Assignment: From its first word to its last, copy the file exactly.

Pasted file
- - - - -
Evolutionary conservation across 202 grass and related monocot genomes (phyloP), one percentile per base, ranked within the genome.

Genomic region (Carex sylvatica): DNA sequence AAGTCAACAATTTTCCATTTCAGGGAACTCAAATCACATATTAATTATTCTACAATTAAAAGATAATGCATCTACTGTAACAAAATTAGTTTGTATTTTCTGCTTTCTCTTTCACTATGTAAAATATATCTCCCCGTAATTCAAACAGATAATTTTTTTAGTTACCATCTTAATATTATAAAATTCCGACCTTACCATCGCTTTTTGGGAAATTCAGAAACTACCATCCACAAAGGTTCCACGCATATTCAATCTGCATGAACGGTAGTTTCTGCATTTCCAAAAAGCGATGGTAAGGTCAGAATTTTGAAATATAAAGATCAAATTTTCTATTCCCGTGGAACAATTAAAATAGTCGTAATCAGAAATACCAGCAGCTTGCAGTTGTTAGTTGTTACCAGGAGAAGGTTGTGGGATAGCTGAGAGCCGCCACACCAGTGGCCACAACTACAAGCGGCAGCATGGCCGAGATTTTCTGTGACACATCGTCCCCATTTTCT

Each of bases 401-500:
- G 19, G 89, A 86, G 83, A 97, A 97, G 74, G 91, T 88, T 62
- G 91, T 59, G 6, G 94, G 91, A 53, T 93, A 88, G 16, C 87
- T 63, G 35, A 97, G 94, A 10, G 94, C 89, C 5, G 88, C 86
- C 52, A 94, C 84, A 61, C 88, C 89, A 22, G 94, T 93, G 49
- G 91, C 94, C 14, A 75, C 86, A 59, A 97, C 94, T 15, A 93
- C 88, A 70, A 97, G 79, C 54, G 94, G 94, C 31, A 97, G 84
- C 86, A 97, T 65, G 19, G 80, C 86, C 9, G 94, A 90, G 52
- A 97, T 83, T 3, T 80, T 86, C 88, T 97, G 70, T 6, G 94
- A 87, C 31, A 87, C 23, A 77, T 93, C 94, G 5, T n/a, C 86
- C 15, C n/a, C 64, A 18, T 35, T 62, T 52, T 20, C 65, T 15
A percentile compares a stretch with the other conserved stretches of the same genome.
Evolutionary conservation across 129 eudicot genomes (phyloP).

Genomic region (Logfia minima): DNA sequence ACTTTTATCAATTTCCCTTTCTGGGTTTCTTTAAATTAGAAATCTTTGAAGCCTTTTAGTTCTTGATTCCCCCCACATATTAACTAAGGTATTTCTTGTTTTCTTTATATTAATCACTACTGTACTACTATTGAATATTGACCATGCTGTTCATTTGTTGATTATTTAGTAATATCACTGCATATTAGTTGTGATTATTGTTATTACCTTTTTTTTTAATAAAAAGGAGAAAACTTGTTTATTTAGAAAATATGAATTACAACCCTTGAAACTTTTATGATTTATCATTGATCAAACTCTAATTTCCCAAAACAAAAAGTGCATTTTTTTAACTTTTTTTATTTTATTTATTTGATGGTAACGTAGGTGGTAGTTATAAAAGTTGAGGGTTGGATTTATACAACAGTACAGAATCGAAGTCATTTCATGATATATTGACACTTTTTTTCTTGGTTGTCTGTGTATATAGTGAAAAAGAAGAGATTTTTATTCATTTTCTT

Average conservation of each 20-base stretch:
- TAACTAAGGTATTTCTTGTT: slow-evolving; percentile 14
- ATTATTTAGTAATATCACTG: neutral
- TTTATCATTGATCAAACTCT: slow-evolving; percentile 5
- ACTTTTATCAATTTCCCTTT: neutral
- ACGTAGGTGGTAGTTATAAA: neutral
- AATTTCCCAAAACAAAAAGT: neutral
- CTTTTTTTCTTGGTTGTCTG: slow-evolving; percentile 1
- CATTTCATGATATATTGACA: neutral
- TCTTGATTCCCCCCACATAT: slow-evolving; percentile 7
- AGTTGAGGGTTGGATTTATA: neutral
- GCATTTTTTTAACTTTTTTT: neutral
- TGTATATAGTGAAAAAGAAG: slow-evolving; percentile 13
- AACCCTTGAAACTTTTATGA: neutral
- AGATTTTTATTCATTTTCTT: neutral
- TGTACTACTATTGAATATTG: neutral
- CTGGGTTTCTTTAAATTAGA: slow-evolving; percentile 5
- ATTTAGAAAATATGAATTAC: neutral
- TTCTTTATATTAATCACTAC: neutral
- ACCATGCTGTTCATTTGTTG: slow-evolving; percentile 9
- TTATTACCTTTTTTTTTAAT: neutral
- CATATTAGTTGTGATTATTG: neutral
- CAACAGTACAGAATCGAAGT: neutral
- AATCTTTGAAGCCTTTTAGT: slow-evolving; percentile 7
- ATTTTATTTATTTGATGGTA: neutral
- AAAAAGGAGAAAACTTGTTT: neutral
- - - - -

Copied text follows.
Evolutionary conservation across 202 grass and related monocot genomes (phyloP), one percentile per base, ranked within the genome.

Genomic region (Carex sylvatica): DNA sequence AAGTCAACAATTTTCCATTTCAGGGAACTCAAATCACATATTAATTATTCTACAATTAAAAGATAATGCATCTACTGTAACAAAATTAGTTTGTATTTTCTGCTTTCTCTTTCACTATGTAAAATATATCTCCCCGTAATTCAAACAGATAATTTTTTTAGTTACCATCTTAATATTATAAAATTCCGACCTTACCATCGCTTTTTGGGAAATTCAGAAACTACCATCCACAAAGGTTCCACGCATATTCAATCTGCATGAACGGTAGTTTCTGCATTTCCAAAAAGCGATGGTAAGGTCAGAATTTTGAAATATAAAGATCAAATTTTCTATTCCCGTGGAACAATTAAAATAGTCGTAATCAGAAATACCAGCAGCTTGCAGTTGTTAGTTGTTACCAGGAGAAGGTTGTGGGATAGCTGAGAGCCGCCACACCAGTGGCCACAACTACAAGCGGCAGCATGGCCGAGATTTTCTGTGACACATCGTCCCCATTTTCT

Each of bases 401-500:
- G 19, G 89, A 86, G 83, A 97, A 97, G 74, G 91, T 88, T 62
- G 91, T 59, G 6, G 94, G 91, A 53, T 93, A 88, G 16, C 87
- T 63, G 35, A 97, G 94, A 10, G 94, C 89, C 5, G 88, C 86
- C 52, A 94, C 84, A 61, C 88, C 89, A 22, G 94, T 93, G 49
- G 91, C 94, C 14, A 75, C 86, A 59, A 97, C 94, T 15, A 93
- C 88, A 70, A 97, G 79, C 54, G 94, G 94, C 31, A 97, G 84
- C 86, A 97, T 65, G 19, G 80, C 86, C 9, G 94, A 90, G 52
- A 97, T 83, T 3, T 80, T 86, C 88, T 97, G 70, T 6, G 94
- A 87, C 31, A 87, C 23, A 77, T 93, C 94, G 5, T n/a, C 86
- C 15, C n/a, C 64, A 18, T 35, T 62, T 52, T 20, C 65, T 15
A percentile compares a stretch with the other conserved stretches of the same genome.
Evolutionary conservation across 129 eudicot genomes (phyloP).

Genomic region (Logfia minima): DNA sequence ACTTTTATCAATTTCCCTTTCTGGGTTTCTTTAAATTAGAAATCTTTGAAGCCTTTTAGTTCTTGATTCCCCCCACATATTAACTAAGGTATTTCTTGTTTTCTTTATATTAATCACTACTGTACTACTATTGAATATTGACCATGCTGTTCATTTGTTGATTATTTAGTAATATCACTGCATATTAGTTGTGATTATTGTTATTACCTTTTTTTTTAATAAAAAGGAGAAAACTTGTTTATTTAGAAAATATGAATTACAACCCTTGAAACTTTTATGATTTATCATTGATCAAACTCTAATTTCCCAAAACAAAAAGTGCATTTTTTTAACTTTTTTTATTTTATTTATTTGATGGTAACGTAGGTGGTAGTTATAAAAGTTGAGGGTTGGATTTATACAACAGTACAGAATCGAAGTCATTTCATGATATATTGACACTTTTTTTCTTGGTTGTCTGTGTATATAGTGAAAAAGAAGAGATTTTTATTCATTTTCTT

Average conservation of each 20-base stretch:
- TAACTAAGGTATTTCTTGTT: slow-evolving; percentile 14
- ATTATTTAGTAATATCACTG: neutral
- TTTATCATTGATCAAACTCT: slow-evolving; percentile 5
- ACTTTTATCAATTTCCCTTT: neutral
- ACGTAGGTGGTAGTTATAAA: neutral
- AATTTCCCAAAACAAAAAGT: neutral
- CTTTTTTTCTTGGTTGTCTG: slow-evolving; percentile 1
- CATTTCATGATATATTGACA: neutral
- TCTTGATTCCCCCCACATAT: slow-evolving; percentile 7
- AGTTGAGGGTTGGATTTATA: neutral
- GCATTTTTTTAACTTTTTTT: neutral
- TGTATATAGTGAAAAAGAAG: slow-evolving; percentile 13
- AACCCTTGAAACTTTTATGA: neutral
- AGATTTTTATTCATTTTCTT: neutral
- TGTACTACTATTGAATATTG: neutral
- CTGGGTTTCTTTAAATTAGA: slow-evolving; percentile 5
- ATTTAGAAAATATGAATTAC: neutral
- TTCTTTATATTAATCACTAC: neutral
- ACCATGCTGTTCATTTGTTG: slow-evolving; percentile 9
- TTATTACCTTTTTTTTTAAT: neutral
- CATATTAGTTGTGATTATTG: neutral
- CAACAGTACAGAATCGAAGT: neutral
- AATCTTTGAAGCCTTTTAGT: slow-evolving; percentile 7
- ATTTTATTTATTTGATGGTA: neutral
- AAAAAGGAGAAAACTTGTTT: neutral